The sculptures were modelled in clay on an iron
framework. Phillippa, Kaori, Marion and Robert posed at various
times. I worked directly from the model and from drawings and
photographs. Steven helped me mix up all the plaster which is done in
batches. They were cast in plaster using the waste mould process,
so called because the mould is broken and destroyed in order to reveal
Plaster is thrown onto the surface of the clay in layers up to
2cm thick. The mould is designed with the front in one piece and
the back in five sections. The front 'mother' mould' is supported with a
wooden framework. Once set, the back pieces are prized
off and the clay is dug out of the rest of the mould. The
mould is cleaned, sealed and waxed before being laid up with plaster and
jute scrim to create the final piece. The cast is hollow from the
knees up. Because the cast could not support itself on its plaster
ankles alone, strong iron bars are introduced into the cast from the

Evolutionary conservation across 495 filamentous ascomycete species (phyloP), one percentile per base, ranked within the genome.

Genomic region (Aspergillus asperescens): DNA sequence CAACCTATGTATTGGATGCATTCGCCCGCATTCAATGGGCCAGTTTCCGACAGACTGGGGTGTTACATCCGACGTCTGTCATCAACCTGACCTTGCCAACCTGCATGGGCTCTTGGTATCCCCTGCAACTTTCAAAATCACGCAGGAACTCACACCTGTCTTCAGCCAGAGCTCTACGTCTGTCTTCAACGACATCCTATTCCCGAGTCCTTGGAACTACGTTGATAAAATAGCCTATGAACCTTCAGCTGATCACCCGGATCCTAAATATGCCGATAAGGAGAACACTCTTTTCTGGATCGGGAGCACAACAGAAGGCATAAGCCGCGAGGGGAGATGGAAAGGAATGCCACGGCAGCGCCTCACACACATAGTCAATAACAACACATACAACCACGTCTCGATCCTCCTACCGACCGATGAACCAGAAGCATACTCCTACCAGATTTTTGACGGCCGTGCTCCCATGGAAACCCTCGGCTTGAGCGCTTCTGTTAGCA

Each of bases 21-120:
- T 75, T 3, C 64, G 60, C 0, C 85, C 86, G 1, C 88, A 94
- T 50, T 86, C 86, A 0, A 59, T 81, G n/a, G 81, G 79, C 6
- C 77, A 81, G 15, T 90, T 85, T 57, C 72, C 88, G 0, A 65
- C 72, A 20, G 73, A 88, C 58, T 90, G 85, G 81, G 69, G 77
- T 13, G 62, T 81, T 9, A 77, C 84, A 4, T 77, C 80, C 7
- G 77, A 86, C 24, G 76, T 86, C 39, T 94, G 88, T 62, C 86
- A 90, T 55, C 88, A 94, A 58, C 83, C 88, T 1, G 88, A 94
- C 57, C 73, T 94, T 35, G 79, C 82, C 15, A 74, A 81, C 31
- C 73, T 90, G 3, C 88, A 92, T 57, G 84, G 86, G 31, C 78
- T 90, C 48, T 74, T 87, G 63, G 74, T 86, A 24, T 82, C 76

base and run up to the neck.
The whole mould is put together with a final squeeze of
setting plaster along the seam joints. Twenty minutes later the
joyous task of chipping out the cast can begin. Firstly removing
the wooden structure and then gradually attacking the mould with a
hammer and mallet. Because the mould was made in layers the
plaster flakes off like an onion, finally revealing the pristine
smoothness of the cast.
This is not quite the end because there is always some
touching up to do, such as trimming the seam lines and filling any
indentations made with a too hasty chisel.
What about the paper hat you might ask? This is made to a
traditional design out of brown paper and serves the useful task of
keeping the flying plaster out of your hair. This was worn by
Italian bronze founders and most notably by George Mancini who taught me
this process at Edinburgh College of Art.
Unpainted Pictures and Derek Batty